The Week in Review provides an overview of the past week’s top health care content, including industry news and trends, Mayo Clinic and Mayo Clinic Laboratories news, and upcoming events.
Halting U.S. HIV Epidemic by 2030: Difficult But Doable
Health officials are spelling out their ambitious plan to stop the spread of HIV in the U.S. within the next 10 years. The plan would target 48 counties where the rate of HIV spread is the highest, along with Washington, D.C., and San Juan, Puerto Rico. Seven states with high rates of HIV in rural areas would also be targeted, including Oklahoma, Missouri, Kentucky, Arkansas, Alabama, South Carolina, and Mississippi. Via NPR.
New Voices at Patients’ Bedsides: Amazon, Google, Microsoft, and Apple
At first it was a novelty: Hospitals began using voice assistants to allow patients to order lunch, check medication regimens, and get on-demand medical advice at home. But these devices, manufactured by Amazon, Google, Apple, Microsoft, and others, are now making deeper inroads into patient care. Hospitals are exploring new uses in intensive care units and surgical recovery rooms, and contemplating a future in which Alexa, or another voice avatar, becomes a virtual member of the medical team—monitoring doctor-patient interactions, suggesting treatment approaches, or even alerting caregivers to voice changes that could be an early warning of a health emergency. Via STAT.
Hospitals Turn to Biometrics to Identify Patients
Biometric technology is coming to the hospital. Biometric systems, which identify people through fingerprints or other physical characteristics, have long been in use in sectors like law enforcement and consumer electronics. Now hospitals are using iris and palm-vein scanning to overcome a growing patient-identification problem. Via Wall Street Journal.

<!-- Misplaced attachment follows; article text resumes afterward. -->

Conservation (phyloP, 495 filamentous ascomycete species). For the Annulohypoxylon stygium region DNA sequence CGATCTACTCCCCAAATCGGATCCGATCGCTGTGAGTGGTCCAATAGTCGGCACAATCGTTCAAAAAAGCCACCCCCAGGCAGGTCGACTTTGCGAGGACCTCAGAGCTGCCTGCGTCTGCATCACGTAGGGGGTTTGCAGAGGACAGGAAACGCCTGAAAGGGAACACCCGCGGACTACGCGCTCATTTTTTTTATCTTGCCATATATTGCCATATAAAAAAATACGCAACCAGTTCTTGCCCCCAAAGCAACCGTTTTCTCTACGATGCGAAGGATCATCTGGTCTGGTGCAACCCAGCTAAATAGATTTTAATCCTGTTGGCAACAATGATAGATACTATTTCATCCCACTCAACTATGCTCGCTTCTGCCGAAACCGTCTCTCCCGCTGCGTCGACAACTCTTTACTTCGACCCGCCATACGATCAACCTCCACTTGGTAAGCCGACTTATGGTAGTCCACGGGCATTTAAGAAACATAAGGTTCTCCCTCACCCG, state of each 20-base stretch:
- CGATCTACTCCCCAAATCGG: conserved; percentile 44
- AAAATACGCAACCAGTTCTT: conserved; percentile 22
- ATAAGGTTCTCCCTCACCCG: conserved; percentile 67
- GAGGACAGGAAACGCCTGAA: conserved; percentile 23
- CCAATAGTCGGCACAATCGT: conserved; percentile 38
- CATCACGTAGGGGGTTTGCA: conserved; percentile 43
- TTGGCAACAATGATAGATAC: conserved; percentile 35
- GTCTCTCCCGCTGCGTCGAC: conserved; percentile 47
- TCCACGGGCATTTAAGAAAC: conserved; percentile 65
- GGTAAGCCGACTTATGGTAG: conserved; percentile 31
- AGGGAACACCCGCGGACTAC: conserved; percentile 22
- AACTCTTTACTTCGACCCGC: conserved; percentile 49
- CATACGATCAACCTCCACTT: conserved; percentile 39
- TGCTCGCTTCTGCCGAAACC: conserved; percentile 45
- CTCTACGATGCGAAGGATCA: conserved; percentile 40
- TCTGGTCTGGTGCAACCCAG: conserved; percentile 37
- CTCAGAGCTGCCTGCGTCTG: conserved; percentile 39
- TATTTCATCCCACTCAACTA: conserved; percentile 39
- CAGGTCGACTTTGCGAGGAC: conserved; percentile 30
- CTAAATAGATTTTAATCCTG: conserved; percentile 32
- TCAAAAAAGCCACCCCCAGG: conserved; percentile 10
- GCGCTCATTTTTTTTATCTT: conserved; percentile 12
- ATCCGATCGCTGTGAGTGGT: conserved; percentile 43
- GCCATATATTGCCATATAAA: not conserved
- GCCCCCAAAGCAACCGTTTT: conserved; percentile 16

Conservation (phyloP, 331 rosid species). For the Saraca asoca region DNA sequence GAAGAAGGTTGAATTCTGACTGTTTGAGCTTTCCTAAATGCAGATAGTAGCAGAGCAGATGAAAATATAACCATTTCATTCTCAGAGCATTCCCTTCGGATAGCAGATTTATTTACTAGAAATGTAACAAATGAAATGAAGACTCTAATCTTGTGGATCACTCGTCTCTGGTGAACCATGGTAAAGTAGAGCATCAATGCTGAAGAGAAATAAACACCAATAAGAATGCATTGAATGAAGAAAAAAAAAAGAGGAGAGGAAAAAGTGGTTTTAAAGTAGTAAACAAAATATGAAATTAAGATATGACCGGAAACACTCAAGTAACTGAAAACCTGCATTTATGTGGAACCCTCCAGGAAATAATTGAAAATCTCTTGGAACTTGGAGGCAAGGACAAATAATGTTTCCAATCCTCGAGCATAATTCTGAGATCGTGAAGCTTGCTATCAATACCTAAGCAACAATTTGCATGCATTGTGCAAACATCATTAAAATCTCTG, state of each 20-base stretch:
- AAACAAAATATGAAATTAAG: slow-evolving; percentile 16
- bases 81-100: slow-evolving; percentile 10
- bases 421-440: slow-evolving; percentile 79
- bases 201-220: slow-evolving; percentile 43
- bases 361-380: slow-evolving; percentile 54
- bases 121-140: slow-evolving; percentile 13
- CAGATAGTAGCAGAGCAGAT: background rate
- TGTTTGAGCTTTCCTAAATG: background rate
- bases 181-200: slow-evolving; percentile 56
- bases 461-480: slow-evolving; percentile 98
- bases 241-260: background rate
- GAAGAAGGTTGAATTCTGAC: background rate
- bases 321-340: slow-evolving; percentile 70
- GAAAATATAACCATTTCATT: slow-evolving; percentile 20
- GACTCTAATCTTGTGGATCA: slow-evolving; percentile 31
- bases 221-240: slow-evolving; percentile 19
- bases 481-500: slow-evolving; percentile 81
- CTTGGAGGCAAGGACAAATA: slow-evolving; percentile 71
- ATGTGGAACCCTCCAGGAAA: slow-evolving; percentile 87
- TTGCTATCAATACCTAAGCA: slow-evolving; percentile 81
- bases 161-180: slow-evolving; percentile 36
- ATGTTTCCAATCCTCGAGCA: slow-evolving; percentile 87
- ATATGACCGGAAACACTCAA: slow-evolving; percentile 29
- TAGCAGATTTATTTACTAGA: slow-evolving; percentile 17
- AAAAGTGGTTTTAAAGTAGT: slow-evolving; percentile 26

What Is Rhabdomyolysis? Rhabdomyolysis Symptoms and Treatment
Rhabdomyolysis, also known as rhabdo, is rare, with about 26,000 cases reported each year in the U.S., according to the American Academy of Family Physicians. It happens when damaged muscle starts to break down, releasing muscle fiber contents into the blood, which can cause kidney damage. About 15 percent of patients suffer from kidney failure. Athletes who “push their bodies beyond their physical limits” are at particular at risk for developing the condition, wrote Dr. John Graves, an associate professor of nephrology and hypertension at the Mayo Clinic in Rochester, Minnesota. Via Today.
Higher Education Won't Prevent Mental Decline, Study Finds
Exercise for the brain also seems to pay off, said Prashanthi Vemuri, an associate professor of radiology at the Mayo Clinic in Rochester, Minnesota. “There are lots of studies showing that bilingualism really delays dementia,” Vemuri said. And that’s true even if the second language is learned later in life, she added. Wilson's study did show that having a higher level of education seemed to have a small, but significant, effect on the number of mini-strokes a person experienced, Vemuri said. And even though the effect is small, it may be important, since “people who have greater vascular disease are more likely to develop dementia,” she added. Ultimately, Vemuri said, while more education may not slow cognitive decline once it starts, it does appear to delay the start. Via NBC News.